Any statement, information, or image contained on any page of this article not a promise, representation, express warranty, or implied warranty, or guarantee about the outcome of a legal matter, and shall not be construed as being formal legal advice. All statements, information, and images are promotional. All legal matters are factually specific, laws change on a daily basis, and courts interpret laws differently. No express or implied attorney client relationship shall be inferred from any statement, information, or image contained any pages of this website. No attorney client relationship is formed until the client or the client’s representative, and the attorney signs a written retainer agreement.

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Writing Descriptive Listings: A How-To Guide For Property Owners

Wed, 02/22/2017 - 6:28am

You have an amazing apartment available. Or maybe you’re psyched to sell a home or condo. Listing a property online or in the classifieds is sure to draw some level of interest from the pool of tenants or buyers you are seeking, but experts say you have only 3 seconds to earn the attention of an ad reader — and the typical listing description is utterly uninspiring.

Does the following sound all too familiar? Property listing: Facts only. In black/white, often literally. Basic info included. No imagination, please. Call today if still awake. Yawn.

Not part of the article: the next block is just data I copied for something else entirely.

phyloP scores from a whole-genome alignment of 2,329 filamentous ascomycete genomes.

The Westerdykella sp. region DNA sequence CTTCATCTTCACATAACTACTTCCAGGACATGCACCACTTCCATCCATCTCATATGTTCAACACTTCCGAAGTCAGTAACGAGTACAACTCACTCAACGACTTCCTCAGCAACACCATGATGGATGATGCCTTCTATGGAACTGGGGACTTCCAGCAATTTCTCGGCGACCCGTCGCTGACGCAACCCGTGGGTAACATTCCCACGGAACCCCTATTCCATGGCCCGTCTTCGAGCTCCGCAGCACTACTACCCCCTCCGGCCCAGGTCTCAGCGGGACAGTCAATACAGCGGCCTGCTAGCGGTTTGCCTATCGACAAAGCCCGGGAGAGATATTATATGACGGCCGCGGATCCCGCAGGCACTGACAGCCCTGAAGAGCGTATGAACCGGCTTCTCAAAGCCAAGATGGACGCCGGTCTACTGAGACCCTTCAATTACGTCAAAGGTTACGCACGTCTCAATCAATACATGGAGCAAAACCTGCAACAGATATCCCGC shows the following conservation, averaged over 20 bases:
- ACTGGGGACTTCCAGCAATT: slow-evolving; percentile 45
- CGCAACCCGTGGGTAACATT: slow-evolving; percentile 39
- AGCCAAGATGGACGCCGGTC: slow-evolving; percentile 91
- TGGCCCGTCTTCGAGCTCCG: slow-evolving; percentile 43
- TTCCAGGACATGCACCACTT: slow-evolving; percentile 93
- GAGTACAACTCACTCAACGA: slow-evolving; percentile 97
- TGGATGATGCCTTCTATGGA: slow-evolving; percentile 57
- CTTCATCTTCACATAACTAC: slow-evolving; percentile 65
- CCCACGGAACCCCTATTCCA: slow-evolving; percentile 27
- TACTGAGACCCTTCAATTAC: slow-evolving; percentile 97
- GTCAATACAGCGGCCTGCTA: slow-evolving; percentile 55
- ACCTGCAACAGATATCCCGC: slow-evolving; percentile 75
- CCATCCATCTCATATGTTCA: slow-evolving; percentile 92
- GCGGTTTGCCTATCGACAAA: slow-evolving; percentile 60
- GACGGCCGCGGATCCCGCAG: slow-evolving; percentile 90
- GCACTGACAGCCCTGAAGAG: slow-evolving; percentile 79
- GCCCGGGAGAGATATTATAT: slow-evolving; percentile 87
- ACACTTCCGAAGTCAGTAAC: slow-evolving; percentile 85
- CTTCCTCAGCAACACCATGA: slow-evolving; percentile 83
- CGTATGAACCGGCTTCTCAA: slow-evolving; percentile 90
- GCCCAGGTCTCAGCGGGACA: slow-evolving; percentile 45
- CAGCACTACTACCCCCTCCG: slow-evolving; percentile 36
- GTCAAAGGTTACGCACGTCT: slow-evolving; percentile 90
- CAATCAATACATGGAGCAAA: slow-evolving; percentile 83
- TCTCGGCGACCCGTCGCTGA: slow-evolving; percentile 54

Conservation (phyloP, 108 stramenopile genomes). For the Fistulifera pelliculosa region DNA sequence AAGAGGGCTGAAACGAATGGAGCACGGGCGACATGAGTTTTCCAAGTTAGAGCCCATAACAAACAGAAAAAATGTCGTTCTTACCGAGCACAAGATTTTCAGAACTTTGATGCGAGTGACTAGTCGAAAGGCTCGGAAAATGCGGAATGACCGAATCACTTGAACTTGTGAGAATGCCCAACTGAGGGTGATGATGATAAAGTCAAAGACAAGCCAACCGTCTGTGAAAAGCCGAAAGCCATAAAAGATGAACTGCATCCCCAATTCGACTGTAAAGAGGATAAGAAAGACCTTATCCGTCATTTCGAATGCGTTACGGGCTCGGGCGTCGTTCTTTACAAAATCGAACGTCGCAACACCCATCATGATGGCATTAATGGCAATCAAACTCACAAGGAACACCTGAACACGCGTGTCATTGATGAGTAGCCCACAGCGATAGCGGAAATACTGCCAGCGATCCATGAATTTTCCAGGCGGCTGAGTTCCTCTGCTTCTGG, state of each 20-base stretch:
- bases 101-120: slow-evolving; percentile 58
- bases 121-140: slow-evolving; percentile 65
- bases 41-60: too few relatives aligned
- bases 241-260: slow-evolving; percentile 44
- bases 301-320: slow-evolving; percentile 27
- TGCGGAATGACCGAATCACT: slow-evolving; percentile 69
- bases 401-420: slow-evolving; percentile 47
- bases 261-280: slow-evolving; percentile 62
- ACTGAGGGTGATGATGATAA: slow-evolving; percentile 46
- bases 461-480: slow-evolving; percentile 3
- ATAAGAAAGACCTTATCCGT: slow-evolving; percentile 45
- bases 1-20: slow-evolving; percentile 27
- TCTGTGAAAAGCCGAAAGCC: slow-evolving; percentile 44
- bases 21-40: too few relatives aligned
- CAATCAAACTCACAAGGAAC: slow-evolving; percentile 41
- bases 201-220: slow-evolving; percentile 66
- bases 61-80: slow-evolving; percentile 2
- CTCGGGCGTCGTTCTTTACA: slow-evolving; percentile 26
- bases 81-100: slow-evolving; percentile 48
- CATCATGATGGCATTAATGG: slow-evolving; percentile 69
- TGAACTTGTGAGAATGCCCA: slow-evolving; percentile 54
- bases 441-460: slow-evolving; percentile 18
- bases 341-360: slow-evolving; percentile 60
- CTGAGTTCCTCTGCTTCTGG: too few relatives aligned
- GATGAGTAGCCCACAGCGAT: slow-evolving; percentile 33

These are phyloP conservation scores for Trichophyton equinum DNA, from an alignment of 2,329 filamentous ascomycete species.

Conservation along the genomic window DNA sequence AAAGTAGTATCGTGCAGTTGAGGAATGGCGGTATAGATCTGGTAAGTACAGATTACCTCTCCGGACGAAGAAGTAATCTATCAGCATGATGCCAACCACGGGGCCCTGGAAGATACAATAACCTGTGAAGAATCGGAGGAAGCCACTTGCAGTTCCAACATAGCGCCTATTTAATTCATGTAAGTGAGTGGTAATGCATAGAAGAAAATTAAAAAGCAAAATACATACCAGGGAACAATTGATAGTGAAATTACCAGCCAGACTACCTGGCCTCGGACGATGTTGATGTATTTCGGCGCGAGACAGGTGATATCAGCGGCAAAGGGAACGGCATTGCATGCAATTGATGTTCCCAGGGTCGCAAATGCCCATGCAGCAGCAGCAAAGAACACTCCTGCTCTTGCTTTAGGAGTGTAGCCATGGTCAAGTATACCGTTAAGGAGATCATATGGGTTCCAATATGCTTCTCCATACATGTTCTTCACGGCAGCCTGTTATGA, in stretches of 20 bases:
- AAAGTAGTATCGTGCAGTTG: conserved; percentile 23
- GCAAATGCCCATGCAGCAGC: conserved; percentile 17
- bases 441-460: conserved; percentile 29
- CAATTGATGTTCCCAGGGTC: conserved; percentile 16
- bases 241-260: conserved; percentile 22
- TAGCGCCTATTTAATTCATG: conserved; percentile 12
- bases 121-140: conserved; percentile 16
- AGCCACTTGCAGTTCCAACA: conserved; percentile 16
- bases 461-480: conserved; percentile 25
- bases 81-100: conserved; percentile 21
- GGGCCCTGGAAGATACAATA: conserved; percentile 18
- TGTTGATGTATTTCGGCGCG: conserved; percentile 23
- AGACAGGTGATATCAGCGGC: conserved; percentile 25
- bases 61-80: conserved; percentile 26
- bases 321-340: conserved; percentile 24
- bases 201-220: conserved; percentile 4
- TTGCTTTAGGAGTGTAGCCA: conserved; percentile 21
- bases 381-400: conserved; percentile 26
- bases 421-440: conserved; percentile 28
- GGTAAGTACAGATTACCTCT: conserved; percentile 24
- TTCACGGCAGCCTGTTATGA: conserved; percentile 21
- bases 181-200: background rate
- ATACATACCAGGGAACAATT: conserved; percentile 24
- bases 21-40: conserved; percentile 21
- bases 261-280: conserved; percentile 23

The best listing description in a competitive market is one that instead seizes the attention of potential buyers or tenants, enticing them with dazzling descriptions. Swiftly whisk their imaginations into a picture that portrays the enjoyable experiences that will come with living in that particular space. If families are your target tenants, for instance, play up particulars about the fantastic family room, plus the proximity of parks and schools. And do it without exaggeration — many prospective buyers or tenants can see right through hyperbole, and it will send them looking elsewhere.

The accompanying property listing description guide provides an outline for writing an effective property description. An example is included, along with 10 words that experts say add value to a listing.

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Managing Property Management

Tue, 02/21/2017 - 10:04pm

Property management is broken down into three main categories; facility management, investment management and tenant management.  If you own and manage your own income properties, you are forever juggling and prioritizing all three.